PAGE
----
“Is there some leeway there we can work with?” asked District 2 Commissioner Bob Cole, after being informed at his panel’s meeting earlier this week that Eglin’s real estate agency seeks a $1 million fee for a multi-decade pact to spray wastewater on an unused 200-acre parcel.

“We’ve sent Eglin Real Estate a summary of our project and also requested a sit-down meeting,” replied County Engineer Roger Blaylock.

But one potential hitch is that Santa Rosa may have to partner with other area counties to get a deal with Eglin. “Eglin will not talk to just a single agency,” Blaylock explained to the Navarre Press.

Instead, the base real estate officials might require that a lease be finalized with, or through, the Western Regional Utility Authority, which consists of Santa Rosa, Okaloosa and Walton counties, along with several municipalities. The covenant could cover several governments so the Air Force can avoid a mish-mash of arrangements over various time frames and with different financial arrangements, according to Blaylock.

A worrisome day in the neighborhood

Meanwhile, the commission and its staff are examining the pros and cons of Holley-Navarre Water’s request for a permit to use land it owns in the Williams Creek area to build a $1 million wastewater treatment facility, known as a Rapid Infiltration Basin System – essentially a fancy name for a shallow pond under which wastewater is filtered through gravel, rocks and other materials to remove contaminants. There will be no mechanical building or above-ground equipment at the site.

“The chances for pollution to get to Williams Creek at all is like a quarter of a percent. It’s so small,” said Calkins. “And the water itself would be filtered; it would be clean.”

While the Williams Creek facility has been described by HNWS as a temporary solution to wastewater disposal in the area, Paul Gardner, general manager of HNWS acknowledged that it could be used on occasion in the future even if the Eglin deal goes through.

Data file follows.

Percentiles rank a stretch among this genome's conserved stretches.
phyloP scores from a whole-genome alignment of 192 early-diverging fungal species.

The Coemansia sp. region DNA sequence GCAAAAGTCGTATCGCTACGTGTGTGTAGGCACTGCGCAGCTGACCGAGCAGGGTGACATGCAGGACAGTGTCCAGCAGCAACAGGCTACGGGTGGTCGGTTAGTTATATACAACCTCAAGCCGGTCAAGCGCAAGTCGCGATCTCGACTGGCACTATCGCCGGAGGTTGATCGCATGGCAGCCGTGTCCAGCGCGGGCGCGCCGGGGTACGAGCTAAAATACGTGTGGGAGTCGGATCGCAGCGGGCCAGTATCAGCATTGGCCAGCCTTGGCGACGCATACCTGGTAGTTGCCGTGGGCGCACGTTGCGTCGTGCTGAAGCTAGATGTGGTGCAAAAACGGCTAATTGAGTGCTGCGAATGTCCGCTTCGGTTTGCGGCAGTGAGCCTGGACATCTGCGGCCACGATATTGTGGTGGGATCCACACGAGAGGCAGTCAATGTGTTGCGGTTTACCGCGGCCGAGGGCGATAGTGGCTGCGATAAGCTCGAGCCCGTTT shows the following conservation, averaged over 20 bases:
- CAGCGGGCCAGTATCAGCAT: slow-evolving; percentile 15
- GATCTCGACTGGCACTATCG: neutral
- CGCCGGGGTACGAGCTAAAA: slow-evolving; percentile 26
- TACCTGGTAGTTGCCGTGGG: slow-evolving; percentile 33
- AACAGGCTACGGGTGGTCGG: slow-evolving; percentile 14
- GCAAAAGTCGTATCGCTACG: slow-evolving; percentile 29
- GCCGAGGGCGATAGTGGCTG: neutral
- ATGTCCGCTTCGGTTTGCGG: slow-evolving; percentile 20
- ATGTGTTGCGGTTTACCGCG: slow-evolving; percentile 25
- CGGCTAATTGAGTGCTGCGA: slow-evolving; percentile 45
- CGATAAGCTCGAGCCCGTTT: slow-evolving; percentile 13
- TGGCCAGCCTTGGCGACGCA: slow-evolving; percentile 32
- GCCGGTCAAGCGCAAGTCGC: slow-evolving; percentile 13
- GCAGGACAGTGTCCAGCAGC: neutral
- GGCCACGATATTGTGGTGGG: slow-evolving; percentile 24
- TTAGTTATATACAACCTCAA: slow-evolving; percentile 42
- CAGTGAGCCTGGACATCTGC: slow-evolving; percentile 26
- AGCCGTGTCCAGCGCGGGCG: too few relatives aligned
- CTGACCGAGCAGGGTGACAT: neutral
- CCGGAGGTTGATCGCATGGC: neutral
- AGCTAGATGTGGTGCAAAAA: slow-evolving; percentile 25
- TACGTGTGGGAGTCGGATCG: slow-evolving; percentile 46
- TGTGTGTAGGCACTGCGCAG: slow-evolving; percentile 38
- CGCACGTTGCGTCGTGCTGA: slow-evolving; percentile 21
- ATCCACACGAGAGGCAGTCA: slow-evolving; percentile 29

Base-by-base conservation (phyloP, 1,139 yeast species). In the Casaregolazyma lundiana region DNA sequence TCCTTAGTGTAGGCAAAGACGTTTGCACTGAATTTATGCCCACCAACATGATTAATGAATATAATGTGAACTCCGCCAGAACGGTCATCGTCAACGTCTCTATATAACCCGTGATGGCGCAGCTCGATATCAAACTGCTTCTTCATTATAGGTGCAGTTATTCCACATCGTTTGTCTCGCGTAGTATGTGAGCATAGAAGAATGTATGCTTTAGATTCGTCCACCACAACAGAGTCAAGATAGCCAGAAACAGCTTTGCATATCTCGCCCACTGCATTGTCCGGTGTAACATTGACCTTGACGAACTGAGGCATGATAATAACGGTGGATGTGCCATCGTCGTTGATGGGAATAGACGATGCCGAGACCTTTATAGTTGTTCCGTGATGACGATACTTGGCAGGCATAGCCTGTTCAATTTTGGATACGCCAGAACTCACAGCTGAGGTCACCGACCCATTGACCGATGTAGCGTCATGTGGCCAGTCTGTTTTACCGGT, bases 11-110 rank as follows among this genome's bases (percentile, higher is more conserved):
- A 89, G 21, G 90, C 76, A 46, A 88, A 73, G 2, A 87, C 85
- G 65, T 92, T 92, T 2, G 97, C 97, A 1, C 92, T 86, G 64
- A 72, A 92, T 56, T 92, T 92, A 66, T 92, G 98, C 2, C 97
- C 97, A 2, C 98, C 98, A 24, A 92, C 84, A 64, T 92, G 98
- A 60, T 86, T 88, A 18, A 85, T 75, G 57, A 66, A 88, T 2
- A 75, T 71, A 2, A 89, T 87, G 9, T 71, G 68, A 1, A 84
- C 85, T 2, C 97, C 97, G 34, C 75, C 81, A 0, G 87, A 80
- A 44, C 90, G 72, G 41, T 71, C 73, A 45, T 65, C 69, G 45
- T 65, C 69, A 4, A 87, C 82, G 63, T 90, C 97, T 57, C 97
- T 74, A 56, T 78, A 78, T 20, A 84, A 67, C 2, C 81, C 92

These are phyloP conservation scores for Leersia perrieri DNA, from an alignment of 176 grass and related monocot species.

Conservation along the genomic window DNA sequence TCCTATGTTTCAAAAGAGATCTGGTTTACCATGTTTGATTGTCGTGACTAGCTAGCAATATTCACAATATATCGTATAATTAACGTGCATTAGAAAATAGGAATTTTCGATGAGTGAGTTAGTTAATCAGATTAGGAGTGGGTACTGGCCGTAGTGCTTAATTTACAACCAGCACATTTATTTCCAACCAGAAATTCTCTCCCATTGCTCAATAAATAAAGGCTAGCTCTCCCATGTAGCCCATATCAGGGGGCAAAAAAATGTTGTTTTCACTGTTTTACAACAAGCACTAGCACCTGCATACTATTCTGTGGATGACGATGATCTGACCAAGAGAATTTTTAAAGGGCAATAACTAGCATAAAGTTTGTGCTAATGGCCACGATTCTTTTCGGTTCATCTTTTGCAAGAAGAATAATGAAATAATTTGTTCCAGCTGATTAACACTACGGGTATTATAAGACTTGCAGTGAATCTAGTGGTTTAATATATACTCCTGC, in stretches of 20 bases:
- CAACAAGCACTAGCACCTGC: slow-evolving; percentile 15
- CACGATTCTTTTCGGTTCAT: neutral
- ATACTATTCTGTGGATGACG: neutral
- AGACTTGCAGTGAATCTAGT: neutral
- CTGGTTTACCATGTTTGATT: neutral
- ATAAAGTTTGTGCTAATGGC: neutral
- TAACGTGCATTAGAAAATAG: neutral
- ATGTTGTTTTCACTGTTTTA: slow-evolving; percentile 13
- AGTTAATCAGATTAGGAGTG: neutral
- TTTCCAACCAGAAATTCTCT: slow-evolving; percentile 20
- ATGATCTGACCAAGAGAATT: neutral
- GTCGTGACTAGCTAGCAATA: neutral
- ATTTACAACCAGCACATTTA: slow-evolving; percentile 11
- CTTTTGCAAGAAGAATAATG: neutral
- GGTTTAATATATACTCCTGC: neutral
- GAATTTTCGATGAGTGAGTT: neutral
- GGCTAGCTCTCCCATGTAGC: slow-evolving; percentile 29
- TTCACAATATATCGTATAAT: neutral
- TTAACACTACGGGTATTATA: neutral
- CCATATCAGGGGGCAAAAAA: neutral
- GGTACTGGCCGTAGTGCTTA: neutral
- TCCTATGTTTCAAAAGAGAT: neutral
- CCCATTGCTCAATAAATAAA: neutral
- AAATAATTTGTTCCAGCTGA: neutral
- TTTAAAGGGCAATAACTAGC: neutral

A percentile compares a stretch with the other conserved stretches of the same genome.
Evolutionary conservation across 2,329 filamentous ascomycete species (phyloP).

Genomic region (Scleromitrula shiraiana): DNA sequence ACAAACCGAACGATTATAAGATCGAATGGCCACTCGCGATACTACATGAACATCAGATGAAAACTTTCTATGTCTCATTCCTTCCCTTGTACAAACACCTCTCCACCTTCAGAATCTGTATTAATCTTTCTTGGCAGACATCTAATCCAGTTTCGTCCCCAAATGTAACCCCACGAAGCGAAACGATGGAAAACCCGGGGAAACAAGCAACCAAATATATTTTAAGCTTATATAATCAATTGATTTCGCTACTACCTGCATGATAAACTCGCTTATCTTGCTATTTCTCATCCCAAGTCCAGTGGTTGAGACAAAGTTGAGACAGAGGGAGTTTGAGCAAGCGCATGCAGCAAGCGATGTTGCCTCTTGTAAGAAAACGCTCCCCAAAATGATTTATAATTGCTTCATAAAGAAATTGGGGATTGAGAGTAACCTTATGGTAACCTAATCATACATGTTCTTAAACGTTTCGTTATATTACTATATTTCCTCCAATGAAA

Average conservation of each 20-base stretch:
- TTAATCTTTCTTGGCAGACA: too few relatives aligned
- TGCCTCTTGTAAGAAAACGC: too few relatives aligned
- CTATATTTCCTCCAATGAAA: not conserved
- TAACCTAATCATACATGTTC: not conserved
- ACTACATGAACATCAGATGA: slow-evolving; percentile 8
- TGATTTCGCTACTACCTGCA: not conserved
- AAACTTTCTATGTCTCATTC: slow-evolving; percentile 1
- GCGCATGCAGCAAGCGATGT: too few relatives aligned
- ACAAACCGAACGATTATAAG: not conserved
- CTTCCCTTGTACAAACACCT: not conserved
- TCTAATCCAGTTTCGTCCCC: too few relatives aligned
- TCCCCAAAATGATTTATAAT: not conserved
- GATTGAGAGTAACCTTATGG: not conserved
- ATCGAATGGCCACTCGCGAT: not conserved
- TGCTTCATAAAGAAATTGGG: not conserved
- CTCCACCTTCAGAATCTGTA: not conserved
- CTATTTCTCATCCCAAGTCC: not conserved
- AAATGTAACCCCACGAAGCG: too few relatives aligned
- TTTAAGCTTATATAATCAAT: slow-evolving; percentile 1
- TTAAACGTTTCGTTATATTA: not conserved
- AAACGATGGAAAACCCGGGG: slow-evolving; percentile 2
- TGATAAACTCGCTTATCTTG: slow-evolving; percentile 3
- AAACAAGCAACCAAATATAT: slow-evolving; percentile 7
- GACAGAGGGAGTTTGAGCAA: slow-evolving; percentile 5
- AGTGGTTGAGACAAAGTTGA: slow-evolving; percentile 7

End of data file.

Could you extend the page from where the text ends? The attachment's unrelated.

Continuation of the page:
Williams Creek residents’ reason that the use of their area by HNWS has gained importance as progress toward the Eglin pipeline has lagged. Indeed, building the pond and underground filtering apparatus in Williams Creek will take an estimated eight months, while Holley-Navarre Water calculates that negotiations and constructing the pipeline to the base – if an agreement with the Air Force can be reached – would take about three years.

Read the full article in the May 12 issue of Navarre Press. Click HERE to subscribe online today.

Engineer Phil Phillips of Municipal Engineering Services describes the process of wastewater treatment at the Holley Reclamation Facility.

Engineer Phil Phillips of Municipal Engineering Services describes the process of wastewater treatment at the Holley Reclamation Facility.

From left, Zach Lewis, the wastewater plant manager has been with HNWS for 21 years; Paul Gardner has been with the HNWS for 30 years and is the general manager; and Chris Legg, the senior lead operator has been with HNWS for 20 years.

From left, Zach Lewis, the wastewater plant manager has been with HNWS for 21 years; Paul Gardner has been with the HNWS for 30 years and is the general manager; and Chris Legg, the senior lead operator has been with HNWS for 20 years.